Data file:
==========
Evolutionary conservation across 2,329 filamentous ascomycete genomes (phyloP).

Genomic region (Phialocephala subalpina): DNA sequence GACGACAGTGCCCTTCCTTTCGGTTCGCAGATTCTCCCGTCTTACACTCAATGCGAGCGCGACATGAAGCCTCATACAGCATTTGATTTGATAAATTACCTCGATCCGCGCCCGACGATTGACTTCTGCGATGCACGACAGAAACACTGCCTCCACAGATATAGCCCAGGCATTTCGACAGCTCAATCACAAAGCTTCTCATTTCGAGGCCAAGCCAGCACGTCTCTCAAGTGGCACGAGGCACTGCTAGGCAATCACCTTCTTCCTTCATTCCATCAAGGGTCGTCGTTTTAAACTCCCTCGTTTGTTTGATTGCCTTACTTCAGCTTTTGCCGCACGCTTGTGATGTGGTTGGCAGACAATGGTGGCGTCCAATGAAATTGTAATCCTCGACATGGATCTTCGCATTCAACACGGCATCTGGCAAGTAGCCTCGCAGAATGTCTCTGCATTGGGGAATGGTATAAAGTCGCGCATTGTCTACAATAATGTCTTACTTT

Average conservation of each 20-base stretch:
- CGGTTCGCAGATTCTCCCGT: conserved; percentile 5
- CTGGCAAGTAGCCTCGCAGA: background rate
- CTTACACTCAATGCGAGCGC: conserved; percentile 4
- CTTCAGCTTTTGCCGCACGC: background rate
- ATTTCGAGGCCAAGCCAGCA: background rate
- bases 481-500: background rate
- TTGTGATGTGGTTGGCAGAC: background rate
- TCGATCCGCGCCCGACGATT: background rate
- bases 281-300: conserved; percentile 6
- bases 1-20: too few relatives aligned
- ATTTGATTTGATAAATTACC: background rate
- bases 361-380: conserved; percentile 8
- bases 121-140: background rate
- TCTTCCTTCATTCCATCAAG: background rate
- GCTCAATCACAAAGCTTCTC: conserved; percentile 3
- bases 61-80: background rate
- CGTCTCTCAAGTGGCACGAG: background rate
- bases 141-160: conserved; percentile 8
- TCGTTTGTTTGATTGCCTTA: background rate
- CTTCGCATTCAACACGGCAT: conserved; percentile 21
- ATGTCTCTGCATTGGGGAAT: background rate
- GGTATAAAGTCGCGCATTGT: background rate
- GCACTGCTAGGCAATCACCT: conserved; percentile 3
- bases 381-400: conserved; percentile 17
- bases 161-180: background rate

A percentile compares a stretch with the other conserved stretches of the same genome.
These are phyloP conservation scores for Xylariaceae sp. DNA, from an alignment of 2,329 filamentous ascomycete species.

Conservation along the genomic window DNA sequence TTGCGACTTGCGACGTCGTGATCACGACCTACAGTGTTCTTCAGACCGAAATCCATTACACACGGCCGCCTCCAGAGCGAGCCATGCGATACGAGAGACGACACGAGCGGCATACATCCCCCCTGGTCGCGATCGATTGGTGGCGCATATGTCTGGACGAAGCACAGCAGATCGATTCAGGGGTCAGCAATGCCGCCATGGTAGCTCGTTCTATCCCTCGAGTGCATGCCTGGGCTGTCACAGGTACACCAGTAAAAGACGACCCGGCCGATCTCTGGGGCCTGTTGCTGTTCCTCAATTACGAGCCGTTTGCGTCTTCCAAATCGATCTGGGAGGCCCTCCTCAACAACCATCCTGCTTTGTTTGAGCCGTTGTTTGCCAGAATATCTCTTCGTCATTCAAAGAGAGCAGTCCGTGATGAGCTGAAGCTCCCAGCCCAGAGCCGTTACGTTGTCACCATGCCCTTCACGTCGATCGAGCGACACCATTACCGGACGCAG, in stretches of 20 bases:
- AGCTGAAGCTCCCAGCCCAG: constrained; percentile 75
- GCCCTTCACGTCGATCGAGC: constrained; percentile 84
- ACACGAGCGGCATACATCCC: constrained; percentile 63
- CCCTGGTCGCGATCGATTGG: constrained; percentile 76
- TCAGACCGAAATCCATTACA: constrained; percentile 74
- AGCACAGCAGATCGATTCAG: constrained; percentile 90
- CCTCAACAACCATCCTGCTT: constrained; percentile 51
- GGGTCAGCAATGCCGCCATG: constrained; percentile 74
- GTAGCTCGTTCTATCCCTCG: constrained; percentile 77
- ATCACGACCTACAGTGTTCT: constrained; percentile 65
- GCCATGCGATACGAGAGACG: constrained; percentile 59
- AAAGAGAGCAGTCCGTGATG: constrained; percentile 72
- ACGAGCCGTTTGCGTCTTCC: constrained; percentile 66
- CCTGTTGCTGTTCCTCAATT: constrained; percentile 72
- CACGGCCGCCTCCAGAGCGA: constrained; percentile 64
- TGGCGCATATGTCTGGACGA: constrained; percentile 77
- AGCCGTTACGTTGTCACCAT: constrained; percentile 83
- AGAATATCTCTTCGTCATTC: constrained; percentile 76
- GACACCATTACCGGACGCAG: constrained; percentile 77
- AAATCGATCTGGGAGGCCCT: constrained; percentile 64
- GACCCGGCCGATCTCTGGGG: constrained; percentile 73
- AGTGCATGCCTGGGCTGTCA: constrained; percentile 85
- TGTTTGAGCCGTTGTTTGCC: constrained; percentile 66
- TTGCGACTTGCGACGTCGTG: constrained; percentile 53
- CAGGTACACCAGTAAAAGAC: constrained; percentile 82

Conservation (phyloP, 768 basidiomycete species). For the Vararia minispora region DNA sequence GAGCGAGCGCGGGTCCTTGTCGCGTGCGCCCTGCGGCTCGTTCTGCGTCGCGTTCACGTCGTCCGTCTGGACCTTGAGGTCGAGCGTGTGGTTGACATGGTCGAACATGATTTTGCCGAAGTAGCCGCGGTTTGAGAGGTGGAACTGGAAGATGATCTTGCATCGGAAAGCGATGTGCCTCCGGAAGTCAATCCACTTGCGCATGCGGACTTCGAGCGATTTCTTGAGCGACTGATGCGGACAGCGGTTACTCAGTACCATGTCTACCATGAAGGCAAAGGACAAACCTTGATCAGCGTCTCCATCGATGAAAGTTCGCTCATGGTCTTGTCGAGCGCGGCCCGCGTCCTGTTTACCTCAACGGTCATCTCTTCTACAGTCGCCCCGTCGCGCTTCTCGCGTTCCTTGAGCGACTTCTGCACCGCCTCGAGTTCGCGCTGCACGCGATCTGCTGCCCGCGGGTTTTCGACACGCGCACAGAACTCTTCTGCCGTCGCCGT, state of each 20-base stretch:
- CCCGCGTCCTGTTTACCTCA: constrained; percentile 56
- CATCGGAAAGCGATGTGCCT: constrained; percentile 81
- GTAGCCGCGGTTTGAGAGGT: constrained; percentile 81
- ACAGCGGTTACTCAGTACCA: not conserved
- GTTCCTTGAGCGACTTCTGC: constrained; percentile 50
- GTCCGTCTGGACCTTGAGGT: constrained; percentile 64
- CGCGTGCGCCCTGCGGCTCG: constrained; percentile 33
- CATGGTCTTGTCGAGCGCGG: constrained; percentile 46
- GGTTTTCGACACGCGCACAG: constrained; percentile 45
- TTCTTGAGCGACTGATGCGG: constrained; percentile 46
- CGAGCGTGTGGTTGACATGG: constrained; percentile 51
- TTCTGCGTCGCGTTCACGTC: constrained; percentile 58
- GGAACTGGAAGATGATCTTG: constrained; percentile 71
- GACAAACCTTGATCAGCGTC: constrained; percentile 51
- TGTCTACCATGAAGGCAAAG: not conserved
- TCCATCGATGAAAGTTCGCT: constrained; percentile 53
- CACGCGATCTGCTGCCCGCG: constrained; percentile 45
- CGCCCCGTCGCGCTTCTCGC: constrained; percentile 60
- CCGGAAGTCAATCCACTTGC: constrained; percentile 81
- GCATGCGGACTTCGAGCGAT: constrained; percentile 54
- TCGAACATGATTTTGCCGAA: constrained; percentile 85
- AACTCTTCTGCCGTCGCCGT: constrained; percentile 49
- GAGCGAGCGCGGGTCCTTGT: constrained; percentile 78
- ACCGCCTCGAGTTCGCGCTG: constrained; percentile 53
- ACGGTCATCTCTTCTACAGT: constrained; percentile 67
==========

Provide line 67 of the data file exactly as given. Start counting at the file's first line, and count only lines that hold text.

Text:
- TTCTTGAGCGACTGATGCGG: constrained; percentile 46